The beginnings of Yazdi go way back to the Middle East in the 1970’s when the world was quite a different place. The Shah of Iran was holding forth, and an adventurous woman with an unquenchable love of travel and foreign places was teaching English in the beautiful city of Isfahan. Noted for its architecture and gorgeous mosques, Isfahan lies in south central Iran, 175 miles from the ancient town of Yazd. For centuries Yazd was a center of Zoroastrianism, noted for its high quality of handicrafts. Its ancient bazaar still draws pilgrims and shoppers from far away, and it is there that Louise Jones was drawn across the desert in search of the beautiful & exotic. She discovered a passion for bead collecting that lasted her lifelong and it is during that time that she pursued the process of understanding the origins and history behind each piece she purchased. She was a natural anthropologist who was intensely interested in the local culture wherever she traveled, reading as much as she could of the history of the forces that defined the present day society. Before long she was making exceptional pieces of jewelry put together from her collecting and selling them in Seattle at specialty shops when she returned home on vacations.
Shortly before the Shah was deposed, Jones returned to Seattle, but not before making an extended trip across Asia in search of ‘anything she liked.’ She had an unruly drive to seek out & conquer superlative buys wherever she travelled. The result of these early travels was the opening of the first Yazdi in 1976 in the newly remodeled Pike Place Market. The shop was a pioneer in ethnically influenced clothing and has been described as one of the hidden jewels in the Market, reflecting her highly personalized taste & individualism, full of hand picked items from her travels. Yazdi, in Arabic meaning ‘person or thing from Yazd’, seemed almost a mirage to those who thirsted after real finds in unusual attire, offering unique Asian, South American, Indian, Thai, and Nepalese clothes and accessories that are nowadays difficult to find. She filled the shop with beautiful cloths and hand-wovens, painted and beaded antique fabrics, block prints and tribal jewelry–anything she found that she loved.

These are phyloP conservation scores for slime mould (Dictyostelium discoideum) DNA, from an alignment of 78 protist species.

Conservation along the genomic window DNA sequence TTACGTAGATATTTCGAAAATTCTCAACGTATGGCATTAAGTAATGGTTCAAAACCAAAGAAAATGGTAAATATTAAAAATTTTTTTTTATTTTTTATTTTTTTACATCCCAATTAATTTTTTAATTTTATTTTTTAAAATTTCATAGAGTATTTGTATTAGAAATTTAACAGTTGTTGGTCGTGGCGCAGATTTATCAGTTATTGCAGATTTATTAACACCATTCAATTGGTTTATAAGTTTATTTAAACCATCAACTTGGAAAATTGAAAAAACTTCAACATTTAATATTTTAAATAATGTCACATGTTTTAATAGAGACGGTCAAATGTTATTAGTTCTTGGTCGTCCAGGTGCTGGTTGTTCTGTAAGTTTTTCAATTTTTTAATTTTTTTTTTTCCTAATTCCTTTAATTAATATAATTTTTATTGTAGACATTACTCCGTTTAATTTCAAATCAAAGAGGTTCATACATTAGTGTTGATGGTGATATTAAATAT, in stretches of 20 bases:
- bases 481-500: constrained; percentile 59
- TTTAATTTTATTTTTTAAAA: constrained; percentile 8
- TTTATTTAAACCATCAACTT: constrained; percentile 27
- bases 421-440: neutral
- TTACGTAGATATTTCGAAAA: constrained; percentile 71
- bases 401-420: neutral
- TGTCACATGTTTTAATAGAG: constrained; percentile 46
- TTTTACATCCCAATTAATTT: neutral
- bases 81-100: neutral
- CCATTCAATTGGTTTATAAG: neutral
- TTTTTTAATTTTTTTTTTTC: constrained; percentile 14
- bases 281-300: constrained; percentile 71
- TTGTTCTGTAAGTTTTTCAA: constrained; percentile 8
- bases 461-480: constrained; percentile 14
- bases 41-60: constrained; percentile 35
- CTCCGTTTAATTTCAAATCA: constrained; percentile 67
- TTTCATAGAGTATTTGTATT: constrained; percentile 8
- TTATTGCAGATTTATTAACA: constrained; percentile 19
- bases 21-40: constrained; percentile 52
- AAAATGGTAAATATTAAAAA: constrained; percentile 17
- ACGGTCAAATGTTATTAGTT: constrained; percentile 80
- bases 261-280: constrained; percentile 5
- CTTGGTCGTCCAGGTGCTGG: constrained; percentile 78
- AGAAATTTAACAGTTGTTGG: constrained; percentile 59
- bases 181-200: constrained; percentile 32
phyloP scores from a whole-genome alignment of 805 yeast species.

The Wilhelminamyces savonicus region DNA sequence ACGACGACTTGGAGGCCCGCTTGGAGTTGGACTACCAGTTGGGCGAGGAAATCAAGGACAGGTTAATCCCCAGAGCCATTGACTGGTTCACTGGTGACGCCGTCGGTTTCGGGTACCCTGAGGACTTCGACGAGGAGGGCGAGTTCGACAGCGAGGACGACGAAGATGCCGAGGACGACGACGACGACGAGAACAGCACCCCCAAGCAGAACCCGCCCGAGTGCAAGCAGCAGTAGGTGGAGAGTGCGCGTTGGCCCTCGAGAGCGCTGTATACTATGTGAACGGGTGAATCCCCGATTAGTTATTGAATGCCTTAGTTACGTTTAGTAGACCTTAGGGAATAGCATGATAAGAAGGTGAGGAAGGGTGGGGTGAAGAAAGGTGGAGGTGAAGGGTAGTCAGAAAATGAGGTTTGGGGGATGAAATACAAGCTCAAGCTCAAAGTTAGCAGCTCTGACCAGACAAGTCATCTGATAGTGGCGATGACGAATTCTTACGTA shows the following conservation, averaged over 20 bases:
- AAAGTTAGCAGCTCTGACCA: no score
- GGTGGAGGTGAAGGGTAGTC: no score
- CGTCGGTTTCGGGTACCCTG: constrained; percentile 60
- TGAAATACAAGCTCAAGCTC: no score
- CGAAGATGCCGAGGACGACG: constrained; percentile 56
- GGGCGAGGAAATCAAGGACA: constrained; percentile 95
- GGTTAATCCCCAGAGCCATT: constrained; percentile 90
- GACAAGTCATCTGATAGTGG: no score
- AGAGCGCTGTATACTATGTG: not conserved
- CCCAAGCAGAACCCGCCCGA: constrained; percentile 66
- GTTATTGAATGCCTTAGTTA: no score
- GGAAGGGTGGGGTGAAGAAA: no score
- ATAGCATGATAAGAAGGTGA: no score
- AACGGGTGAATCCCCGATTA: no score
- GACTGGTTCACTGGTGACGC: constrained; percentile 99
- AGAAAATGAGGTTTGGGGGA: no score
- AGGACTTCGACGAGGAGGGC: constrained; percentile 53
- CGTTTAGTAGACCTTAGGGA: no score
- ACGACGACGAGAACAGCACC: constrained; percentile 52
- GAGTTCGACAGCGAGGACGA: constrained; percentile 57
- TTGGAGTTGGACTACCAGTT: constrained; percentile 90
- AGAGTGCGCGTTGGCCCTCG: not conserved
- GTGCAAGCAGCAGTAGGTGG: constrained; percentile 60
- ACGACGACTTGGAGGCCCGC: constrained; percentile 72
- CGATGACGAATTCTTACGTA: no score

She continued to travel often, loving the experience of new places and what she might find. As the years went on she found it more difficult to import from certain countries in the Middle East and began to focus her trips on Bali. There she found a wealth of traditional textile art to inspire her own designs, and the facility to manufacture in a more focused way. The shop was changing to more clothing and accessories after its first years. Her daughter began to assist and travel with her and together they began to manufacture the Yazdi label clothing that has been so successful to this day. Produced by a number of separate, family owned factories, Yazdi is blessed to have strong ties with our friends in Bali and to be mutually supportive. Louise was known to extend a hand to her Balinese friends in need of loans or other help, and had many devoted acquaintances all over the world.
In 1986, Louise and her daughter opened a lovely new store at the Wallingford Center in north Seattle. A large and light filled space set in the old Interlake Public School, it was an opportunity to expand the business into a more diversified, contemporary woman’s clothing boutique. Many new lines were added to the eclectic mix and Yazdi became more of what it is today. In 1992, Louise died suddenly and left a void in the business that can never be filled. Her daughter Julia stepped up to manage the business and ensure its continued success. Since then, Yazdi has flourished and expanded at the Wallingford Center, opening a plus size shop, Yazdi II, in 1997. The 2 shops are now adjacent, and more than ever, a great place to find beautiful and different things from all over the world, including our wonderful US of A.